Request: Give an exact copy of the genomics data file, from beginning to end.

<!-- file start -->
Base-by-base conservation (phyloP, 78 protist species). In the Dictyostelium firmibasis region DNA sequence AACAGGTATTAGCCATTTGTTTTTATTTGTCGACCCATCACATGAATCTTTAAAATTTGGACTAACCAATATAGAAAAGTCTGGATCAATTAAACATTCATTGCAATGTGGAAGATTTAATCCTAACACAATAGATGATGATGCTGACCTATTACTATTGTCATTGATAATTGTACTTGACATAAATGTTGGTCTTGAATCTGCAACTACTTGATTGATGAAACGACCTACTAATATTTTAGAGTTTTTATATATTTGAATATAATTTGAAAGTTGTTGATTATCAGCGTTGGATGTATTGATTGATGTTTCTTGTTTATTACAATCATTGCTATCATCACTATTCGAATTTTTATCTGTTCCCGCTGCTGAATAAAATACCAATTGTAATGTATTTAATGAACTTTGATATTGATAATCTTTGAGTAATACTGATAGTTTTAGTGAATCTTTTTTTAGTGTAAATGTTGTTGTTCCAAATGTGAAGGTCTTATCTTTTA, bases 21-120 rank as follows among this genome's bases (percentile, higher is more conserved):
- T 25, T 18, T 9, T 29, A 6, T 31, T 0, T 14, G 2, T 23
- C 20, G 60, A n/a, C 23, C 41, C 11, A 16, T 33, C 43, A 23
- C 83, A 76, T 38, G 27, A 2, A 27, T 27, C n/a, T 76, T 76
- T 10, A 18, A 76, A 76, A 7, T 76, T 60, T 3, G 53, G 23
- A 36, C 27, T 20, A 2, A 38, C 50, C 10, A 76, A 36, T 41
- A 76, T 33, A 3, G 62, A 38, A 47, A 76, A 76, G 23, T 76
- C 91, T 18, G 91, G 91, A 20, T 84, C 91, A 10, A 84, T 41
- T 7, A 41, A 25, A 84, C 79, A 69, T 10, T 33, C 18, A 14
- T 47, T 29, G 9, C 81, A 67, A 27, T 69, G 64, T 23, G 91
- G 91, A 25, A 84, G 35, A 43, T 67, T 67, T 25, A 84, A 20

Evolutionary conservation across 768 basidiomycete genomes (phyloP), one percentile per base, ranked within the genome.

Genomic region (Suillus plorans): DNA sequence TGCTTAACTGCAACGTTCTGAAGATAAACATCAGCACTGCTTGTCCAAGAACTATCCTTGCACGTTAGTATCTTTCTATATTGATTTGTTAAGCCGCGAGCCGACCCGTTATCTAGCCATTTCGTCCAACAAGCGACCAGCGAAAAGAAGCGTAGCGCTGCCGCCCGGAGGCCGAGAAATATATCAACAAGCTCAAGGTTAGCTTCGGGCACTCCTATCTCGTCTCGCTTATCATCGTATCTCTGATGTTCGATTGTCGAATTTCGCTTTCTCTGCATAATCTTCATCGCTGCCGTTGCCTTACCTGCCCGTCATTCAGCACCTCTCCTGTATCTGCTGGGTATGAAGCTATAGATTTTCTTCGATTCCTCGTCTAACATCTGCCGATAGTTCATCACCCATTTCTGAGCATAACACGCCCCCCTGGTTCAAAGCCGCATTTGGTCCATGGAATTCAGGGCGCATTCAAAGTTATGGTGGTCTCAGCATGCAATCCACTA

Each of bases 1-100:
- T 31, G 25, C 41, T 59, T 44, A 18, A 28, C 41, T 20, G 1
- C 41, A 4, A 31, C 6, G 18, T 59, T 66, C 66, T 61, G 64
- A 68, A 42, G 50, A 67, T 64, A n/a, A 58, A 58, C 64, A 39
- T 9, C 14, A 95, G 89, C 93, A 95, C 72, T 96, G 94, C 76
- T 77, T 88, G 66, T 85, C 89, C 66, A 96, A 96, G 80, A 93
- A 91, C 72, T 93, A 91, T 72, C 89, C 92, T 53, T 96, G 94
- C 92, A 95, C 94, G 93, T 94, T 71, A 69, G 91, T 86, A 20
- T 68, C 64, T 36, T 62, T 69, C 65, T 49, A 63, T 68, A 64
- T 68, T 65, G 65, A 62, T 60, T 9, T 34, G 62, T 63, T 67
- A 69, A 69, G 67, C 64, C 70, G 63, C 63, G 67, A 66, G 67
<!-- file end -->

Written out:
Base-by-base conservation (phyloP, 78 protist species). In the Dictyostelium firmibasis region DNA sequence AACAGGTATTAGCCATTTGTTTTTATTTGTCGACCCATCACATGAATCTTTAAAATTTGGACTAACCAATATAGAAAAGTCTGGATCAATTAAACATTCATTGCAATGTGGAAGATTTAATCCTAACACAATAGATGATGATGCTGACCTATTACTATTGTCATTGATAATTGTACTTGACATAAATGTTGGTCTTGAATCTGCAACTACTTGATTGATGAAACGACCTACTAATATTTTAGAGTTTTTATATATTTGAATATAATTTGAAAGTTGTTGATTATCAGCGTTGGATGTATTGATTGATGTTTCTTGTTTATTACAATCATTGCTATCATCACTATTCGAATTTTTATCTGTTCCCGCTGCTGAATAAAATACCAATTGTAATGTATTTAATGAACTTTGATATTGATAATCTTTGAGTAATACTGATAGTTTTAGTGAATCTTTTTTTAGTGTAAATGTTGTTGTTCCAAATGTGAAGGTCTTATCTTTTA, bases 21-120 rank as follows among this genome's bases (percentile, higher is more conserved):
- T 25, T 18, T 9, T 29, A 6, T 31, T 0, T 14, G 2, T 23
- C 20, G 60, A n/a, C 23, C 41, C 11, A 16, T 33, C 43, A 23
- C 83, A 76, T 38, G 27, A 2, A 27, T 27, C n/a, T 76, T 76
- T 10, A 18, A 76, A 76, A 7, T 76, T 60, T 3, G 53, G 23
- A 36, C 27, T 20, A 2, A 38, C 50, C 10, A 76, A 36, T 41
- A 76, T 33, A 3, G 62, A 38, A 47, A 76, A 76, G 23, T 76
- C 91, T 18, G 91, G 91, A 20, T 84, C 91, A 10, A 84, T 41
- T 7, A 41, A 25, A 84, C 79, A 69, T 10, T 33, C 18, A 14
- T 47, T 29, G 9, C 81, A 67, A 27, T 69, G 64, T 23, G 91
- G 91, A 25, A 84, G 35, A 43, T 67, T 67, T 25, A 84, A 20

Evolutionary conservation across 768 basidiomycete genomes (phyloP), one percentile per base, ranked within the genome.

Genomic region (Suillus plorans): DNA sequence TGCTTAACTGCAACGTTCTGAAGATAAACATCAGCACTGCTTGTCCAAGAACTATCCTTGCACGTTAGTATCTTTCTATATTGATTTGTTAAGCCGCGAGCCGACCCGTTATCTAGCCATTTCGTCCAACAAGCGACCAGCGAAAAGAAGCGTAGCGCTGCCGCCCGGAGGCCGAGAAATATATCAACAAGCTCAAGGTTAGCTTCGGGCACTCCTATCTCGTCTCGCTTATCATCGTATCTCTGATGTTCGATTGTCGAATTTCGCTTTCTCTGCATAATCTTCATCGCTGCCGTTGCCTTACCTGCCCGTCATTCAGCACCTCTCCTGTATCTGCTGGGTATGAAGCTATAGATTTTCTTCGATTCCTCGTCTAACATCTGCCGATAGTTCATCACCCATTTCTGAGCATAACACGCCCCCCTGGTTCAAAGCCGCATTTGGTCCATGGAATTCAGGGCGCATTCAAAGTTATGGTGGTCTCAGCATGCAATCCACTA

Each of bases 1-100:
- T 31, G 25, C 41, T 59, T 44, A 18, A 28, C 41, T 20, G 1
- C 41, A 4, A 31, C 6, G 18, T 59, T 66, C 66, T 61, G 64
- A 68, A 42, G 50, A 67, T 64, A n/a, A 58, A 58, C 64, A 39
- T 9, C 14, A 95, G 89, C 93, A 95, C 72, T 96, G 94, C 76
- T 77, T 88, G 66, T 85, C 89, C 66, A 96, A 96, G 80, A 93
- A 91, C 72, T 93, A 91, T 72, C 89, C 92, T 53, T 96, G 94
- C 92, A 95, C 94, G 93, T 94, T 71, A 69, G 91, T 86, A 20
- T 68, C 64, T 36, T 62, T 69, C 65, T 49, A 63, T 68, A 64
- T 68, T 65, G 65, A 62, T 60, T 9, T 34, G 62, T 63, T 67
- A 69, A 69, G 67, C 64, C 70, G 63, C 63, G 67, A 66, G 67